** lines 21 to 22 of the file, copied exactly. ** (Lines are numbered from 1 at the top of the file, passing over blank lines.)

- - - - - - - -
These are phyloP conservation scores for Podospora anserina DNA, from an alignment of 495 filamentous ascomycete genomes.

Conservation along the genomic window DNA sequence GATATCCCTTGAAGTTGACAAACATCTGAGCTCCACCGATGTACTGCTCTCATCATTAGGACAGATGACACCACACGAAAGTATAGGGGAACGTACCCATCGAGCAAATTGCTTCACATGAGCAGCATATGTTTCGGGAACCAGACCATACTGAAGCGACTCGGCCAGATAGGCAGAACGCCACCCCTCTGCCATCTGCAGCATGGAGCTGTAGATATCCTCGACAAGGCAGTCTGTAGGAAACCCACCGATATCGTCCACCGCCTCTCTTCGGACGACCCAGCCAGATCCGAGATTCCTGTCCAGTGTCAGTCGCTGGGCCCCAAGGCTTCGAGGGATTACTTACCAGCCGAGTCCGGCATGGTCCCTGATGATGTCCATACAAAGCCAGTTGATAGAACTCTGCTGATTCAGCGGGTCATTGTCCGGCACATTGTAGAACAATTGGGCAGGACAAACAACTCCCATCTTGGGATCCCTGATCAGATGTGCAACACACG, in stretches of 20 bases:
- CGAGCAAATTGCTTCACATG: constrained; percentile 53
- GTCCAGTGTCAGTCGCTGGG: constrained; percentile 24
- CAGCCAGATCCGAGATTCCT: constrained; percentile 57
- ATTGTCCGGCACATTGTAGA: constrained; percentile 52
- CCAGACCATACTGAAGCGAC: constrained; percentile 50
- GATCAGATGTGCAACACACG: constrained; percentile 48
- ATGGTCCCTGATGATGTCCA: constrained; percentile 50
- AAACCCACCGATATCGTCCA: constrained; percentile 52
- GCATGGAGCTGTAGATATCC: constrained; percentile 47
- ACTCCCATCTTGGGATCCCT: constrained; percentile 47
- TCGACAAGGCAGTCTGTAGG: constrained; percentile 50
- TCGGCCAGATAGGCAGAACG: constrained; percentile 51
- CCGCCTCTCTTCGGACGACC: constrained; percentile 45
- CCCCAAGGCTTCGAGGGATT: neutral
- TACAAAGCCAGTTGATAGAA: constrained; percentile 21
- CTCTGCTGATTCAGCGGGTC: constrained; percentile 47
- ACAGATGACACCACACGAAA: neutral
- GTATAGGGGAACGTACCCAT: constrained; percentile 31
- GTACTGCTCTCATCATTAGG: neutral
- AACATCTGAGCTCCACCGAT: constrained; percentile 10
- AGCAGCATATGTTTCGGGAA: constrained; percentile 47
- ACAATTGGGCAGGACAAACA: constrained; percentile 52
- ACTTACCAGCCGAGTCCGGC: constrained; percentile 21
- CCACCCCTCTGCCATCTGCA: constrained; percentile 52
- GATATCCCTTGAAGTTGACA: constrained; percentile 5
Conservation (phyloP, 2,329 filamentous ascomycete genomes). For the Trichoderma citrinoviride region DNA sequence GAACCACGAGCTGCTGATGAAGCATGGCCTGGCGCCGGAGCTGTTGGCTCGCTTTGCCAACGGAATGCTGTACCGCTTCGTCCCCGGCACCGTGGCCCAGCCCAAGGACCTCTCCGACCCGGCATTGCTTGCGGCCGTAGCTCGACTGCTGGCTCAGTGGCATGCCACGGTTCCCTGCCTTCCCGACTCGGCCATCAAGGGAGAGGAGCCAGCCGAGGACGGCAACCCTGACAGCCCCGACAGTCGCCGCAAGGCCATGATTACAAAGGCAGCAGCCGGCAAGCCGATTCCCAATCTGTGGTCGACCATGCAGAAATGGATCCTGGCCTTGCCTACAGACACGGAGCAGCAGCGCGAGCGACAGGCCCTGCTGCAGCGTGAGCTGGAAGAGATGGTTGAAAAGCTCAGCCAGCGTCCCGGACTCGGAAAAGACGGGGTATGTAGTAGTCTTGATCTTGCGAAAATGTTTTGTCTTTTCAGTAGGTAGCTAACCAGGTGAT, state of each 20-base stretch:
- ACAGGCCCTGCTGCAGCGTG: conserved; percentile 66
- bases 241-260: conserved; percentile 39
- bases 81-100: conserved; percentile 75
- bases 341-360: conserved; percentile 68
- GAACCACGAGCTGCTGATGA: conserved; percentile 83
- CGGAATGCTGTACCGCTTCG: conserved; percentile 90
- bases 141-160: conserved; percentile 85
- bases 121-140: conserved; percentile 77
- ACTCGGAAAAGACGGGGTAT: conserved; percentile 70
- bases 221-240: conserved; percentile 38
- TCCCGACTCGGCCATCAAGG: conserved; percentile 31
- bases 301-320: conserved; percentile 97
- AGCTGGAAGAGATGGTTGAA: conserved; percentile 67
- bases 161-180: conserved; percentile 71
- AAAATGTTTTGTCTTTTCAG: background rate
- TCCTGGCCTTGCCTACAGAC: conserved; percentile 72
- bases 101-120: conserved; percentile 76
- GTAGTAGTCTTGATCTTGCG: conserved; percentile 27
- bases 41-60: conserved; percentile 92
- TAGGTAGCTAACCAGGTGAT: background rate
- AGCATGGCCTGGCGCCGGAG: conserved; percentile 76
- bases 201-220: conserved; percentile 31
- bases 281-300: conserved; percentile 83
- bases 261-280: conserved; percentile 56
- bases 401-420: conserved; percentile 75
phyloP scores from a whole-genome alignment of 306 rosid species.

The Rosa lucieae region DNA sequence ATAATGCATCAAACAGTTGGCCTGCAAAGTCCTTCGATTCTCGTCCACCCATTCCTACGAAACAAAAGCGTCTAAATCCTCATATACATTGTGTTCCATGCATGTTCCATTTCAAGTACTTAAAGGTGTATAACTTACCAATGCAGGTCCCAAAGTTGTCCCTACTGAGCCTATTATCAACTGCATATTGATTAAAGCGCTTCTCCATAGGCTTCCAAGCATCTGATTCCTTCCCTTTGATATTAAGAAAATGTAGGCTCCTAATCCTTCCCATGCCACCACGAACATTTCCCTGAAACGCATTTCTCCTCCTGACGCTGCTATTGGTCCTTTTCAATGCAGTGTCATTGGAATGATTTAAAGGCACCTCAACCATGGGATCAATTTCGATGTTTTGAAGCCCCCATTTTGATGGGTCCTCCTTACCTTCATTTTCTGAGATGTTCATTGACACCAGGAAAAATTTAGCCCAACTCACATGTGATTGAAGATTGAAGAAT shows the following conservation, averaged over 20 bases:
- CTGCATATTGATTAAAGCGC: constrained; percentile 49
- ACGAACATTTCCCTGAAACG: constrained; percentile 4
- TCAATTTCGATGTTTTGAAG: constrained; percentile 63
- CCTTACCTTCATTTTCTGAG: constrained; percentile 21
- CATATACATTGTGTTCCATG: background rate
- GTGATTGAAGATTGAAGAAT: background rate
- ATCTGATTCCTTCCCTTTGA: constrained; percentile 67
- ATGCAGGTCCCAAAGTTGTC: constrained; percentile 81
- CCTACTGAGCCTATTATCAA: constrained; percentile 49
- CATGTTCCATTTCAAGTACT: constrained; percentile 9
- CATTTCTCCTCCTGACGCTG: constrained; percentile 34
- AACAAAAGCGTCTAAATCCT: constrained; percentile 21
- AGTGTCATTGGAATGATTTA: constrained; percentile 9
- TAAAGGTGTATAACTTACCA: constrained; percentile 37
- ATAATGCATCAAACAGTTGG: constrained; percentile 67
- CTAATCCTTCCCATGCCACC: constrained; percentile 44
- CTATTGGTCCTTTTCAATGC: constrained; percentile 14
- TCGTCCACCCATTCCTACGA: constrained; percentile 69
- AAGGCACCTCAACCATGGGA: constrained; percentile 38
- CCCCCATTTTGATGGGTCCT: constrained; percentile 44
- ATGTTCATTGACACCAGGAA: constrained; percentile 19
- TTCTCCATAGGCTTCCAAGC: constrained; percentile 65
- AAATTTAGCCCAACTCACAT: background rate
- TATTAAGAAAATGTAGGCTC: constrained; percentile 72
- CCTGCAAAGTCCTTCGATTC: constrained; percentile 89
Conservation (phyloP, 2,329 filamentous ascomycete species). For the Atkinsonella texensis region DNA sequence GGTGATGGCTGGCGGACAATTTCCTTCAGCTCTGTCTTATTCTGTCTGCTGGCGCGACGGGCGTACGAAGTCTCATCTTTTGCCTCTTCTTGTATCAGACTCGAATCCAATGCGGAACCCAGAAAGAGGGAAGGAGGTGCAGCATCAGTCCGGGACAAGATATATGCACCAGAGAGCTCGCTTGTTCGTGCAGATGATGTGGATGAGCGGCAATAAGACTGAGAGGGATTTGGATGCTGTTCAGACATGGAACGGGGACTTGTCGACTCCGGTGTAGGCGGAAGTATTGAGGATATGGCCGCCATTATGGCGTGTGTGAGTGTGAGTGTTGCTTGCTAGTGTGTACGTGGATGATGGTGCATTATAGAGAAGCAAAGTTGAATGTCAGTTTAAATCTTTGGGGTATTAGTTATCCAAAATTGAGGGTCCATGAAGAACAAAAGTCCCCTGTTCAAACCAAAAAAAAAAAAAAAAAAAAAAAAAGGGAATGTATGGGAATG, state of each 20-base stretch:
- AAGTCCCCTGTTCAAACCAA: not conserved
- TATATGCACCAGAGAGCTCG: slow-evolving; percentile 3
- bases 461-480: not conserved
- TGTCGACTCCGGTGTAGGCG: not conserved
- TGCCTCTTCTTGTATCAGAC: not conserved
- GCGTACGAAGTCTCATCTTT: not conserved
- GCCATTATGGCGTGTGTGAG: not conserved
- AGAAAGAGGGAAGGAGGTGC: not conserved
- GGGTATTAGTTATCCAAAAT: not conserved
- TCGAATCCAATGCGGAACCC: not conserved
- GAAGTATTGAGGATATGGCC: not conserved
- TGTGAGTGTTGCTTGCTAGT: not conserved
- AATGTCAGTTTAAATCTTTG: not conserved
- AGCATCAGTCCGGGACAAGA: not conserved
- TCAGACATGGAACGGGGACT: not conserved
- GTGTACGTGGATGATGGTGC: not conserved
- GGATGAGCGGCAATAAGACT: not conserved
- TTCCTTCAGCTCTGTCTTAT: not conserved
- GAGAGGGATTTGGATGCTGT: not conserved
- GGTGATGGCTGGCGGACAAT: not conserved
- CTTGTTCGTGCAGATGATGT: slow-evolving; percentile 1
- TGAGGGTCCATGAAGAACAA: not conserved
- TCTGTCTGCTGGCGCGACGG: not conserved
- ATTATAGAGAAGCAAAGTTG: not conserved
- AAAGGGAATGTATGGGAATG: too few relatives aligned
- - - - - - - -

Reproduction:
- GTACTGCTCTCATCATTAGG: neutral
- AACATCTGAGCTCCACCGAT: constrained; percentile 10